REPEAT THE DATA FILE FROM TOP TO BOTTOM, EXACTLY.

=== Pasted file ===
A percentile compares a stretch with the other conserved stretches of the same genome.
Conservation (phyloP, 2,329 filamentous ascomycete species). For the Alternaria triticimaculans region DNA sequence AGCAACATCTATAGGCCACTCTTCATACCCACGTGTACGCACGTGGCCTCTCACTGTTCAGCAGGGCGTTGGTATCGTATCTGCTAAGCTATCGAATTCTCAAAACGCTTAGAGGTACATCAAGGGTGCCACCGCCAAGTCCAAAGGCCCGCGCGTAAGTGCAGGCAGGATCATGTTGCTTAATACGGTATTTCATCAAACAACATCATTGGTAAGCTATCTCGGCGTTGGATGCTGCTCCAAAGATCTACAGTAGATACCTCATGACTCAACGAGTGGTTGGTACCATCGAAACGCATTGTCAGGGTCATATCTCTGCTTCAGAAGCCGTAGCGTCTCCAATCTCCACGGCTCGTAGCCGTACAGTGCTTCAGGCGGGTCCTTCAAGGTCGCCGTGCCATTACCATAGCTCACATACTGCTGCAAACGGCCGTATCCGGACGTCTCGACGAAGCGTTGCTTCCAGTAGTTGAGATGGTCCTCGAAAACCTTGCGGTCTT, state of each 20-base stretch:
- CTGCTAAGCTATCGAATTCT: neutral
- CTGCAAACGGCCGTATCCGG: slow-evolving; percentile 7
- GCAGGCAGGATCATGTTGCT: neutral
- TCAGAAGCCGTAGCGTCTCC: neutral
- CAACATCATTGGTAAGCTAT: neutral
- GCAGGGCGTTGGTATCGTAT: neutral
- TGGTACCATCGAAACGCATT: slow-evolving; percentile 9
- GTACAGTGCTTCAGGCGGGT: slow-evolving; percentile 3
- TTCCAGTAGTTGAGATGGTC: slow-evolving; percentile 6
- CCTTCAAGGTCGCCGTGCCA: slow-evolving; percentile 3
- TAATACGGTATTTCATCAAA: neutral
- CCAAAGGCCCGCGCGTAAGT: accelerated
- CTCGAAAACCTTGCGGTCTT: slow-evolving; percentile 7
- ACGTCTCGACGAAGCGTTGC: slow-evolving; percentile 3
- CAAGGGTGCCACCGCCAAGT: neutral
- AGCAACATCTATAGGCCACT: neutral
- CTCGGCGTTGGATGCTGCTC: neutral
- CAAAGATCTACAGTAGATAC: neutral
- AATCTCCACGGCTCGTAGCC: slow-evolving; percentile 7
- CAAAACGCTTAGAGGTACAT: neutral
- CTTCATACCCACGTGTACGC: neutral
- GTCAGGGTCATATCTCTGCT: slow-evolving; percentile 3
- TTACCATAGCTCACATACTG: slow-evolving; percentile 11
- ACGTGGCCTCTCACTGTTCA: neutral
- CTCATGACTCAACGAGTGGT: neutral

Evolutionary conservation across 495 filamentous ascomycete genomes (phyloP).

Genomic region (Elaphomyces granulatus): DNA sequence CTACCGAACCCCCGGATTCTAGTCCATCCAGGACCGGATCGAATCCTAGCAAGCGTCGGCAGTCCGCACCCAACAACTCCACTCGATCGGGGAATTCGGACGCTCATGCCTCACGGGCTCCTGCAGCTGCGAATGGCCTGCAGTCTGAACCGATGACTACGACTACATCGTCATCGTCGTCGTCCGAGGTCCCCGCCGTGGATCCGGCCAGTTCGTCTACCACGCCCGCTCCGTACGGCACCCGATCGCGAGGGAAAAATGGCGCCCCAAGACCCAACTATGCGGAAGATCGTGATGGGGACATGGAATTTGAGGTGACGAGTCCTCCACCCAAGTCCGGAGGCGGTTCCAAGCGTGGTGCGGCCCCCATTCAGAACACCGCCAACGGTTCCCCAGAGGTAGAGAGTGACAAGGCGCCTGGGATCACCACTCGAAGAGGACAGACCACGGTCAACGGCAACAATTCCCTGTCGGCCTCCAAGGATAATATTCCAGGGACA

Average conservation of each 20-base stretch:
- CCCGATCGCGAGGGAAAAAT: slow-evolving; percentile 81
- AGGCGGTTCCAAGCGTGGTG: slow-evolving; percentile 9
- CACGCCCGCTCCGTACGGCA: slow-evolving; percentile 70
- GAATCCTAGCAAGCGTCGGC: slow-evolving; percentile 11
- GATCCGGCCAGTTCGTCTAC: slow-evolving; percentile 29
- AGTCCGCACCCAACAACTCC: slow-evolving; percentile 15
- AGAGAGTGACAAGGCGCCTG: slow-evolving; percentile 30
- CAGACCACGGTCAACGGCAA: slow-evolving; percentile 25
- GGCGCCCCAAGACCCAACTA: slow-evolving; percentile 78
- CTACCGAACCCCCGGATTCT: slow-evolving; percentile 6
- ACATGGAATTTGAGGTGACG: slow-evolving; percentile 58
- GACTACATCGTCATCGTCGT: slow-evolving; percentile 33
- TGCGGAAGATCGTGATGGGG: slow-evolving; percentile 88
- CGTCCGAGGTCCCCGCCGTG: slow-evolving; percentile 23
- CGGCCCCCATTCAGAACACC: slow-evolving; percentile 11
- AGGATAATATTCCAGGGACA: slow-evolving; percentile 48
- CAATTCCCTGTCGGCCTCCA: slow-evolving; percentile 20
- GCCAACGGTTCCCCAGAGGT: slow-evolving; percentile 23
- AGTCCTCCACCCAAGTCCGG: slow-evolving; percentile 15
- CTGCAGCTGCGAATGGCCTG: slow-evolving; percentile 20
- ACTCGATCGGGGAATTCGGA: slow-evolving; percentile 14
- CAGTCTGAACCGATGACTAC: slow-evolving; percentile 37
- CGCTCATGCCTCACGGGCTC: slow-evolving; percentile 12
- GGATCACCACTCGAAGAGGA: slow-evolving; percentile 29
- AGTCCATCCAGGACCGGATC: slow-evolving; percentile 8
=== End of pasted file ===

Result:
A percentile compares a stretch with the other conserved stretches of the same genome.
Conservation (phyloP, 2,329 filamentous ascomycete species). For the Alternaria triticimaculans region DNA sequence AGCAACATCTATAGGCCACTCTTCATACCCACGTGTACGCACGTGGCCTCTCACTGTTCAGCAGGGCGTTGGTATCGTATCTGCTAAGCTATCGAATTCTCAAAACGCTTAGAGGTACATCAAGGGTGCCACCGCCAAGTCCAAAGGCCCGCGCGTAAGTGCAGGCAGGATCATGTTGCTTAATACGGTATTTCATCAAACAACATCATTGGTAAGCTATCTCGGCGTTGGATGCTGCTCCAAAGATCTACAGTAGATACCTCATGACTCAACGAGTGGTTGGTACCATCGAAACGCATTGTCAGGGTCATATCTCTGCTTCAGAAGCCGTAGCGTCTCCAATCTCCACGGCTCGTAGCCGTACAGTGCTTCAGGCGGGTCCTTCAAGGTCGCCGTGCCATTACCATAGCTCACATACTGCTGCAAACGGCCGTATCCGGACGTCTCGACGAAGCGTTGCTTCCAGTAGTTGAGATGGTCCTCGAAAACCTTGCGGTCTT, state of each 20-base stretch:
- CTGCTAAGCTATCGAATTCT: neutral
- CTGCAAACGGCCGTATCCGG: slow-evolving; percentile 7
- GCAGGCAGGATCATGTTGCT: neutral
- TCAGAAGCCGTAGCGTCTCC: neutral
- CAACATCATTGGTAAGCTAT: neutral
- GCAGGGCGTTGGTATCGTAT: neutral
- TGGTACCATCGAAACGCATT: slow-evolving; percentile 9
- GTACAGTGCTTCAGGCGGGT: slow-evolving; percentile 3
- TTCCAGTAGTTGAGATGGTC: slow-evolving; percentile 6
- CCTTCAAGGTCGCCGTGCCA: slow-evolving; percentile 3
- TAATACGGTATTTCATCAAA: neutral
- CCAAAGGCCCGCGCGTAAGT: accelerated
- CTCGAAAACCTTGCGGTCTT: slow-evolving; percentile 7
- ACGTCTCGACGAAGCGTTGC: slow-evolving; percentile 3
- CAAGGGTGCCACCGCCAAGT: neutral
- AGCAACATCTATAGGCCACT: neutral
- CTCGGCGTTGGATGCTGCTC: neutral
- CAAAGATCTACAGTAGATAC: neutral
- AATCTCCACGGCTCGTAGCC: slow-evolving; percentile 7
- CAAAACGCTTAGAGGTACAT: neutral
- CTTCATACCCACGTGTACGC: neutral
- GTCAGGGTCATATCTCTGCT: slow-evolving; percentile 3
- TTACCATAGCTCACATACTG: slow-evolving; percentile 11
- ACGTGGCCTCTCACTGTTCA: neutral
- CTCATGACTCAACGAGTGGT: neutral

Evolutionary conservation across 495 filamentous ascomycete genomes (phyloP).

Genomic region (Elaphomyces granulatus): DNA sequence CTACCGAACCCCCGGATTCTAGTCCATCCAGGACCGGATCGAATCCTAGCAAGCGTCGGCAGTCCGCACCCAACAACTCCACTCGATCGGGGAATTCGGACGCTCATGCCTCACGGGCTCCTGCAGCTGCGAATGGCCTGCAGTCTGAACCGATGACTACGACTACATCGTCATCGTCGTCGTCCGAGGTCCCCGCCGTGGATCCGGCCAGTTCGTCTACCACGCCCGCTCCGTACGGCACCCGATCGCGAGGGAAAAATGGCGCCCCAAGACCCAACTATGCGGAAGATCGTGATGGGGACATGGAATTTGAGGTGACGAGTCCTCCACCCAAGTCCGGAGGCGGTTCCAAGCGTGGTGCGGCCCCCATTCAGAACACCGCCAACGGTTCCCCAGAGGTAGAGAGTGACAAGGCGCCTGGGATCACCACTCGAAGAGGACAGACCACGGTCAACGGCAACAATTCCCTGTCGGCCTCCAAGGATAATATTCCAGGGACA

Average conservation of each 20-base stretch:
- CCCGATCGCGAGGGAAAAAT: slow-evolving; percentile 81
- AGGCGGTTCCAAGCGTGGTG: slow-evolving; percentile 9
- CACGCCCGCTCCGTACGGCA: slow-evolving; percentile 70
- GAATCCTAGCAAGCGTCGGC: slow-evolving; percentile 11
- GATCCGGCCAGTTCGTCTAC: slow-evolving; percentile 29
- AGTCCGCACCCAACAACTCC: slow-evolving; percentile 15
- AGAGAGTGACAAGGCGCCTG: slow-evolving; percentile 30
- CAGACCACGGTCAACGGCAA: slow-evolving; percentile 25
- GGCGCCCCAAGACCCAACTA: slow-evolving; percentile 78
- CTACCGAACCCCCGGATTCT: slow-evolving; percentile 6
- ACATGGAATTTGAGGTGACG: slow-evolving; percentile 58
- GACTACATCGTCATCGTCGT: slow-evolving; percentile 33
- TGCGGAAGATCGTGATGGGG: slow-evolving; percentile 88
- CGTCCGAGGTCCCCGCCGTG: slow-evolving; percentile 23
- CGGCCCCCATTCAGAACACC: slow-evolving; percentile 11
- AGGATAATATTCCAGGGACA: slow-evolving; percentile 48
- CAATTCCCTGTCGGCCTCCA: slow-evolving; percentile 20
- GCCAACGGTTCCCCAGAGGT: slow-evolving; percentile 23
- AGTCCTCCACCCAAGTCCGG: slow-evolving; percentile 15
- CTGCAGCTGCGAATGGCCTG: slow-evolving; percentile 20
- ACTCGATCGGGGAATTCGGA: slow-evolving; percentile 14
- CAGTCTGAACCGATGACTAC: slow-evolving; percentile 37
- CGCTCATGCCTCACGGGCTC: slow-evolving; percentile 12
- GGATCACCACTCGAAGAGGA: slow-evolving; percentile 29
- AGTCCATCCAGGACCGGATC: slow-evolving; percentile 8